Law in Florida forbids the police to use drones for surveillance of citizens. However, it seems that Miami Beach police have found a legal loophole. Instead of a drone, they use a miniature blimp with a camera attached to it.
The blimp is a helium-filled device with a camera gimbal attached to its underside. It’s called a “tethered aerostat,” and according to Miami New Times, the police department tested it a while ago, and has recently decided to buy it. Reportedly, the police used a similar device during Memorial Day Weekend in 2017. During spring break of 2018, they began testing the current blimp, and did it again on Halloween same year, before ultimately deciding to buy it.
— Paul Acosta 🇺🇸🇵🇷 (@PaulAcostaMBPD) December 28, 2018
Miami New Times reports that city Manager Jimmy Morales sent a letter to the city’s commission on 3 January 2019. The letter admits that the police bought the blimp to get around the state’s drone surveillance ban.
“As crowds at major events here in the city have increased in size over the years, and given the emergence of new threats of terrorism seen around the world in such large gatherings, the department sought to acquire a new technological solution for aerial monitoring.”
Morales added that the blimp provides “an ideal vantage point in an unobtrusive manner, with a sleek, yet friendly look.”
Of course, the public raised the question of law violation. Are the police basically breaking the law by using this aircraft for surveillance? MBPD spokesperson Ernesto Rodriguez doesn’t think so. “This is new technology, it’s smart tech, and it’s safe tech that we’re using to keep folks safe during large events,” he said.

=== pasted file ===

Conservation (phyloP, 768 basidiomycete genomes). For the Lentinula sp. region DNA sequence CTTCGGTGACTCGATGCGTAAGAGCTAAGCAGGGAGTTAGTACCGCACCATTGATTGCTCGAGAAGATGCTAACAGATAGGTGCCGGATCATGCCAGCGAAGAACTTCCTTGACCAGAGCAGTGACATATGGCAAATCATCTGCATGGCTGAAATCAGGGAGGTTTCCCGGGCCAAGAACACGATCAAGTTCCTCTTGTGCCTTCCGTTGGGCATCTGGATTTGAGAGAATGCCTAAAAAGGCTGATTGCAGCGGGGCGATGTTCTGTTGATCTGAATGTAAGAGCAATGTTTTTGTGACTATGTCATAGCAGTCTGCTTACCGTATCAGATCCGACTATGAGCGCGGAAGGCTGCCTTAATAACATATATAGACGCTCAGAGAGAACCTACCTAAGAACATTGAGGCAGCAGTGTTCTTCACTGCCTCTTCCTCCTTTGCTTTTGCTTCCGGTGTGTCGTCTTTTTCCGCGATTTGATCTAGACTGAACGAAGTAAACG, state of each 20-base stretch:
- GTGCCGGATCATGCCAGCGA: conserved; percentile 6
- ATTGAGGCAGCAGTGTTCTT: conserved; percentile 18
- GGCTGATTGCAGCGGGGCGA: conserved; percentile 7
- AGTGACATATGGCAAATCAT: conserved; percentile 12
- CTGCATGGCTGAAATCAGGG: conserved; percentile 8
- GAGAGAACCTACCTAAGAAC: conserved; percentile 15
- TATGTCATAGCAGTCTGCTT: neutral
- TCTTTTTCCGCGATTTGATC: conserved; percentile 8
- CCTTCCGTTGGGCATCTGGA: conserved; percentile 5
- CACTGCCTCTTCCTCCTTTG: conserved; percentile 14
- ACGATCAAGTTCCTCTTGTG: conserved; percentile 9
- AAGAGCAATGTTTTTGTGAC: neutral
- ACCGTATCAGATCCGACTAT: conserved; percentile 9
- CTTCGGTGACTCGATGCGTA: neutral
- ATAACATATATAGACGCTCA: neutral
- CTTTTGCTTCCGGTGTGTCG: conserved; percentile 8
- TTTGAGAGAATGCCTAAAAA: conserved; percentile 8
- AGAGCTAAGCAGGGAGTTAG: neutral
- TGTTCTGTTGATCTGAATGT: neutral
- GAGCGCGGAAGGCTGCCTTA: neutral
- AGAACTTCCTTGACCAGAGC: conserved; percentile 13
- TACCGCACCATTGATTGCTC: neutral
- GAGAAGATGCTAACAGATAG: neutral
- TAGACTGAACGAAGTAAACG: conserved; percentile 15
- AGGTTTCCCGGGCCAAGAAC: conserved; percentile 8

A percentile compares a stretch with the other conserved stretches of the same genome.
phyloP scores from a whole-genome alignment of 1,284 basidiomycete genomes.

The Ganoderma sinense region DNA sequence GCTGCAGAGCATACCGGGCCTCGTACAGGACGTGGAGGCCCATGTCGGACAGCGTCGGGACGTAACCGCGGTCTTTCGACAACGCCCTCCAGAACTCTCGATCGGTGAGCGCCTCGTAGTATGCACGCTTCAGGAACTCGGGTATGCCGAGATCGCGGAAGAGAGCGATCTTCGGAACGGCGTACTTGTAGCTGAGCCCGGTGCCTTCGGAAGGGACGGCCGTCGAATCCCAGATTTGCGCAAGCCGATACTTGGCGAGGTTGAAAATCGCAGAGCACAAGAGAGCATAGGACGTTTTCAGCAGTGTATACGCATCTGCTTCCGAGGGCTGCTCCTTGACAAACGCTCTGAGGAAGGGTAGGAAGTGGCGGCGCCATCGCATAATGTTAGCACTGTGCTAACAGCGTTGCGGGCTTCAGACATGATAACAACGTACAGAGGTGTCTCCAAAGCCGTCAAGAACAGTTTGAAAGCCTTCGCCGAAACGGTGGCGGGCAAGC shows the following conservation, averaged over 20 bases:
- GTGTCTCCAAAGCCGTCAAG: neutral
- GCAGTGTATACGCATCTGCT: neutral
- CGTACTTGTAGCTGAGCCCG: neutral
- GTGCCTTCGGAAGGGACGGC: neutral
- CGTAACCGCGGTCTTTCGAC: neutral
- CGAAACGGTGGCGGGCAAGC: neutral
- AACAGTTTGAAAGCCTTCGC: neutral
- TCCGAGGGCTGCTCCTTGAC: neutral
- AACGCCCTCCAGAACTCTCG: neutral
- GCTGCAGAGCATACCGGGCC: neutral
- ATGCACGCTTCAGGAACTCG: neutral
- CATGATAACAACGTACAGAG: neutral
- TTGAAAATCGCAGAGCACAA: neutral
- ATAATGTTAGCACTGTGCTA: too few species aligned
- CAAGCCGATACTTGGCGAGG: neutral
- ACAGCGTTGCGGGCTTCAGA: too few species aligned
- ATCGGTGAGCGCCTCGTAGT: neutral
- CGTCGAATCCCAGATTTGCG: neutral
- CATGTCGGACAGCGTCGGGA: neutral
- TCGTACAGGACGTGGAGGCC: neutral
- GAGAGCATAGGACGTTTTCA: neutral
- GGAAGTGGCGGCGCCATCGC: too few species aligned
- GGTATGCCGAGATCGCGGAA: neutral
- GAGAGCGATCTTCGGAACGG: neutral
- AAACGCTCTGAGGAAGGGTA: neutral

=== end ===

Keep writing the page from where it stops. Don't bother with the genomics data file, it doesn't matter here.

According to The Freedom from Unwarranted Surveillance Act which bans the police from using surveillance drones, a “drone” is any powered, aerial vehicle that:
- Does not carry a human operator;
- Uses aerodynamic forces to provide vehicle lift;
- Can fly autonomously or be piloted remotely;
- Can be expendable or recoverable; and
- Can carry a lethal or nonlethal payload.
To be honest, I don’t really see too many differences between a camera drone and a blimp, except that the blimp is tethered. They’re named differently, though. So, linguistically speaking, the police are not using a drone and thus not violating the ban. But interestingly enough, website BlimpWorks.com refers to blimps as “lighter-than-air drones.”
Personally, I wouldn’t have anything against police surveillance during major events, for safety reasons. Accidents, terrorist attacks, and murders in large crowds happen all over the world. However, I do have a problem with the police finding a legal loophole. If they’re eligible to do it without consequences, does it mean that everyone is?